Last edited by burgermeister; 06/13/08 07:52 PM.

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Been running my contraption since July, and no longer have an anoxic situation on the bottom. Secchi readings are now 16" up from 6".
While probably not the most efficient, or expedient, I believe it did succeed in turning the pond over. Of course in the absence of data showing how it would have turned out without the pump, I can't say definitively.

The pond is better and that's a good thing \:\)

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Sullpond, glad to see it worked for you, I agree when the money isn't there you make due with what you have.
Last summer I did the same thing, I put a submersible pump I had on a small platform to keep it off the bottom, and attached a pipe to it. I had it run only at night to help cool, and aerate.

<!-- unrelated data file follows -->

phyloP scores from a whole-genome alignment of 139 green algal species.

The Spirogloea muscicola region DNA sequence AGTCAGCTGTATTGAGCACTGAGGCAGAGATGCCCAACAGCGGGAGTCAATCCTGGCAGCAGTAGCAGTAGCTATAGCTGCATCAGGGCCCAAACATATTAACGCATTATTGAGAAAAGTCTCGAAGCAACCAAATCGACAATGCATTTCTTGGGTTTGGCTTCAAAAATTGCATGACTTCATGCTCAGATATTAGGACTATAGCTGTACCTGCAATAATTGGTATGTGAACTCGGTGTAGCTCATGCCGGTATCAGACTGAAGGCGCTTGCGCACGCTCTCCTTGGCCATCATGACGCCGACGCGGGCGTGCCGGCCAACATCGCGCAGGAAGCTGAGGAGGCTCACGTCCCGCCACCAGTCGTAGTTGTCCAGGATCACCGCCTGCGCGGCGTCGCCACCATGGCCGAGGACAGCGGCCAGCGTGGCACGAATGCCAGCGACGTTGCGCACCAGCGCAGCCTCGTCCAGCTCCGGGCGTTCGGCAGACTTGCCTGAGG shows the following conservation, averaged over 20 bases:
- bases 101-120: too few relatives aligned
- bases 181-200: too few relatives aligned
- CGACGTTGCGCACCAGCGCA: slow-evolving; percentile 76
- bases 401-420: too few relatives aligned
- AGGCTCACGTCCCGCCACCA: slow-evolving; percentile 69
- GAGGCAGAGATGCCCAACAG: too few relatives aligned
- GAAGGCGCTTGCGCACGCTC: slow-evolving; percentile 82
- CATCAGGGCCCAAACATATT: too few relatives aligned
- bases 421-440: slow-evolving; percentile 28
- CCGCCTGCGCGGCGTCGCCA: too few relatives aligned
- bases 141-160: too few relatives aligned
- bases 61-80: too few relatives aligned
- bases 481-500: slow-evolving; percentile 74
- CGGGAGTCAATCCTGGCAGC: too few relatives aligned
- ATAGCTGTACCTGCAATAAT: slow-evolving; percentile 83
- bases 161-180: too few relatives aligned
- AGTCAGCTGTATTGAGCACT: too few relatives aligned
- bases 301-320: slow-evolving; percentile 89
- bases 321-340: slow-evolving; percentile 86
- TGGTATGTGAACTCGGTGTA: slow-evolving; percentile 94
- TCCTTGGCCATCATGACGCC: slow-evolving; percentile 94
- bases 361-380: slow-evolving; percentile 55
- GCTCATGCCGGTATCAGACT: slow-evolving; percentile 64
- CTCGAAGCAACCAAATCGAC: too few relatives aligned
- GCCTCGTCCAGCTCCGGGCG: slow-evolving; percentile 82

This year I have a small Linear compressor aerating which uses alot less power, but again use what you got when funds are low.
good luck.



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 Originally Posted By: sullpond
Secchi readings are now 16" up from 6".


I'm a newbie--what is secci rating and how is it measured? My pond has not been evaluated and I'd like to figure out if my aeration is doing anything.


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Secchi depth is taking with a disk with white and black on alternating quarters. The disk is lowered in to the water until you can't see it. This tells you how far sunlight penetrates into the water.

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See the Archive Thread on Secchi Disks for a picture and a link to a great Cary Martin post on them.


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I just came across a rather clever and comical new style of secchi disk. It's called the "sneaker index" See below.

http://www.ecolve.com/forum/viewtopic.php?t=434


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The Marine Science teachers here use Mr Fowler's sneaker index. Kids like it a lot more too.